Property owners

Property owners must maintain their property in a safe condition.  Thus, they may be liable for dangerous conditions which result in injury.  Overgrown foliage, improper drainage, and inadequate signage can create liability for property owners and insurers.

Motor vehicle drivers

Drivers can cause accidents by distracted driving, failing to obey traffic laws, driving while intoxicated, speeding, reckless driving, running red lights or stop signs, and negligence.  The driver and their insurance company are liable for the damage in these cases.

Scooter riders

Riders can cause accidents by failing to follow traffic laws or operating scooters negligently.  In this case, the rider is responsible for the damage they cause.  Whether the scooter company and its insurer may also be held liable depends on the circumstances of the case.

To summarize, insurance liability may vary significantly based on the nature and circumstances of the accident.  As such, there are specific steps you should take to preserve your legal rights if injured in a scooter accident through no fault of your own.

Injured in an electric scooter accident?

Call the police and obtain a police report.  Take photos of the accident and any vehicles involved, including the scooter.  Record the serial number of the scooter.  Seek treatment for the injuries without delay and continue treatment as instructed by your doctor.  Keep accurate records of the event and all medical treatment you receive, including bills and receipts for medical services.  Contact a proven personal injury attorney as soon as possible before contacting an insurance company.  A skilled attorney will protect your legal rights, maximize your claim, and manage the legal aspects of your case so you can focus on your recovery.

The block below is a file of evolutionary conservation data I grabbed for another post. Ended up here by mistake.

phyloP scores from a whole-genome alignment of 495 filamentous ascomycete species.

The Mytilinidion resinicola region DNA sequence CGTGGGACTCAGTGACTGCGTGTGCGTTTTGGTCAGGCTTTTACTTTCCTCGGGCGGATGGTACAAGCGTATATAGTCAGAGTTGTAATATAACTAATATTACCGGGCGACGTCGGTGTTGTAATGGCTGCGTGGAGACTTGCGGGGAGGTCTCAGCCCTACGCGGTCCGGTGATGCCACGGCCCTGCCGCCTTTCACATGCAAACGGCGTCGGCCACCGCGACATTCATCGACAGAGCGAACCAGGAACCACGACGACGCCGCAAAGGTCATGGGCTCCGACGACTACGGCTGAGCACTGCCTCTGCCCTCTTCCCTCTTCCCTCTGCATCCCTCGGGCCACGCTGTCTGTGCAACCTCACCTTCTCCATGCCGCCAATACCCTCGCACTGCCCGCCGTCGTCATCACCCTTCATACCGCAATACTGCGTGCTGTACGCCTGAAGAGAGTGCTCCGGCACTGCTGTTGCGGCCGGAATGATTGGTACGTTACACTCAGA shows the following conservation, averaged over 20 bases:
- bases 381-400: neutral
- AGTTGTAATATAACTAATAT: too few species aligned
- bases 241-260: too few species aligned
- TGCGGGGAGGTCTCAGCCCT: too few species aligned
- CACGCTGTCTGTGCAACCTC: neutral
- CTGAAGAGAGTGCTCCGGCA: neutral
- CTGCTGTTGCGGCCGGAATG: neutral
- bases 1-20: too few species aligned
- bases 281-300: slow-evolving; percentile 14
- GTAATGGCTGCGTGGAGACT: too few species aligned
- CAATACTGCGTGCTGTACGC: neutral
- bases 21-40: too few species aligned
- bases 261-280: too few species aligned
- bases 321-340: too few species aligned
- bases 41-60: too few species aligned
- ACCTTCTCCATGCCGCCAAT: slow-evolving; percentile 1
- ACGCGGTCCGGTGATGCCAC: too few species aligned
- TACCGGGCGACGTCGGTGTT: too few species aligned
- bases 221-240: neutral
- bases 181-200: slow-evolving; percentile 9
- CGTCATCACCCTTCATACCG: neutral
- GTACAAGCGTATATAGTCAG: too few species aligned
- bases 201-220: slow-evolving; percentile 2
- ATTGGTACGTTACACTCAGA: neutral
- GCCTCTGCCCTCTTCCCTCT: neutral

California Legislative Information – California Vehicle Code § 21235

California Legislative Information – California Vehicle Code § 21229

City of San Diego – Dockless Scooter User Guide

California Legislative Information – California Vehicle Code § 21230

City of San Diego – San Diego Municipal Code § 84.18

City of San Diego – Staff Report

City of San Diego – San Diego Municipal Code § 83.0310

City of San Diego – San Diego Municipal Code § 83.0311(b)

City of San Diego – San Diego Municipal Code § 83.0311(d)

City of San Diego – Authorized Shared Mobility Device Operators

City of San Diego – San Diego Municipal Code § 83.0308

California Legislative Information – California Vehicle Code § 22411

City of San Diego – San Diego Municipal Code § 83.0311(a)

City of San Diego – Media Release

California Legislative Information – California Vehicle Code § 21221.5

California Legislative Information – California Vehicle Code § 21235

California Legislative Information – California Vehicle Code § 21221

California Legislative Information – California Government Code § 911.2

California Civil Jury Instructions – Premises Liability – 1001. Basic Duty of Care

California Legislative Information – California Vehicle Code § 21221